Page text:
The latest installation in the Murals of La Jolla program is artist Chitra Ganesh’s first large-scale public work on the West Coast.
“Resurgence,” at 7540 Fay Ave., is about connection, the artist says. Specifically, our bond with other species.
“San Diego is one of the most biodiverse places around, and it’s important to focus our attention on the future life cycles of the environment and the complex, intertwined relationships between other species around us,” said Ganesh. “On this depends the survival of the planet.”
The mural depicts a mythical-inspired four-armed figure emerging from the ocean wearing a gas mask. The figure is surrounded by animals and plants that are endangered or have been threatened at some point and have disappeared or been rescued. The downtown San Diego skyline and the vivid colors of the sunset help provide the backdrop.
“The character communes with different species,” Ganesh said. “I hope the piece will start a conversation and cultivate awareness of other life forms that people might see. I hope it inspires people to take a closer look at what’s around them.
The mural “emphasizes a dual narrative where the vast landscape oscillates between dystopia and utopia, reminding us of our agency at a crucial turning point for the future health of our planet,” according to a press release.
The figure also alludes to mermaids, drawing inspiration from Ganesh’s interest in science fiction and graphic imagery. The New York native works across a multitude of media. Although rooted in painting and drawing, her work has grown to include animation, comics, mixed media, video and sculpture.
La Jolla Murals executive director Lynda Forsha said the program’s art advisory committee was drawn to the multimedia aspect of Ganesh’s work.
“We all agreed that Chitra would bring something entirely new to the project since his multimedia work… draws inspiration from sources that did not appear in other murals commissioned by the project, including science fiction , vintage comics, Bollywood posters and South Asian iconography,” Forsha said. “We were excited about the wide range of ideas and narratives she could explore in commissioned work for our community. and we were certain that Chitra’s bold and exuberant imagery was unlike any other artwork in the Murals of La Jolla collection.”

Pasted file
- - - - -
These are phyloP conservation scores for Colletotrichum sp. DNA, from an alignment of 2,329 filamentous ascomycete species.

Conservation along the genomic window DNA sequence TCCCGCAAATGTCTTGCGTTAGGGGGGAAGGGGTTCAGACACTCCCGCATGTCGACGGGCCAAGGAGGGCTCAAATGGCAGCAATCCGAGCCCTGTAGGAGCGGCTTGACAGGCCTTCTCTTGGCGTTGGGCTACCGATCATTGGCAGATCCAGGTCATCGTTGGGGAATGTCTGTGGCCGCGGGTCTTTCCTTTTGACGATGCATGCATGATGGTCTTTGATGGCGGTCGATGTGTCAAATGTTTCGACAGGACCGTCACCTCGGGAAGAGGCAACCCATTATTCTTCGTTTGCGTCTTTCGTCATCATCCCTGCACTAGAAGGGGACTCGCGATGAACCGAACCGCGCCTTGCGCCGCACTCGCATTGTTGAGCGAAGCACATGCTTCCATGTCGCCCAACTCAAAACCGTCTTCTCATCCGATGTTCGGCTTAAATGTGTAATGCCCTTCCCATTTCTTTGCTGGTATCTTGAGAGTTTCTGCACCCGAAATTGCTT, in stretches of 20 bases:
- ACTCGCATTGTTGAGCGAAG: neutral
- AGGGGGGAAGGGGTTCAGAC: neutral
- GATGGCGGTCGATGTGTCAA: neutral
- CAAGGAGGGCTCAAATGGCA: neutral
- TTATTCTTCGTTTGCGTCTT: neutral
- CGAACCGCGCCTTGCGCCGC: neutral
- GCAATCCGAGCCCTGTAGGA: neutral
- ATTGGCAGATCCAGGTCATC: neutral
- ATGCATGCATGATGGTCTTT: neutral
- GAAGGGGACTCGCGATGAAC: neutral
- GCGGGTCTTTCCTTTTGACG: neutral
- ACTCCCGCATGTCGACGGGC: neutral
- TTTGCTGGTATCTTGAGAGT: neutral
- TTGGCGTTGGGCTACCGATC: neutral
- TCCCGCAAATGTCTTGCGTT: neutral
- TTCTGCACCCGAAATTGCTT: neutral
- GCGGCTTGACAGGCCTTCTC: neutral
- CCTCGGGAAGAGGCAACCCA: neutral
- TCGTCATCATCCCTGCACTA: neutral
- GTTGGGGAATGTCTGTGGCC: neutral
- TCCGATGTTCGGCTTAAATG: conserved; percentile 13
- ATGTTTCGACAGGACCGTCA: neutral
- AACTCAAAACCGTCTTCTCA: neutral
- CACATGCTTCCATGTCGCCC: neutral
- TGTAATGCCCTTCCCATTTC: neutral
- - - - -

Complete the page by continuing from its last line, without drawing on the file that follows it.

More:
In creating the new mural, Ganesh “did an extraordinary amount of research into the biodiversity of our region,” Forsha added. “Chitra’s project draws attention to something that was perhaps previously unknown to our viewers, which is that San Diego is home to one of the highest numbers of endangered species in the United States.”
“I hope the piece will start a conversation and cultivate awareness of other life forms that people might see. I hope it inspires people to take a closer look at what’s around them.
Ganesh said his work in a public place “gives people an opportunity to imagine other possibilities and ways to move forward. I think it can be something that people go through on a regular basis or with they engage directly or peripherally.I think public art has always been important, but more so during the pandemic since people are more outdoors.
Ganesh added that she was “super excited” to be part of Murals of La Jolla and that it was “an honor”.
The Murals of La Jolla program was established in 2010 by the La Jolla Community Foundation and is now overseen by the Athenaeum Music & Arts Library.
Currently, there are 16 murals in the city, funded solely by private donations. For more information, visit muralsoflajolla.com. ◆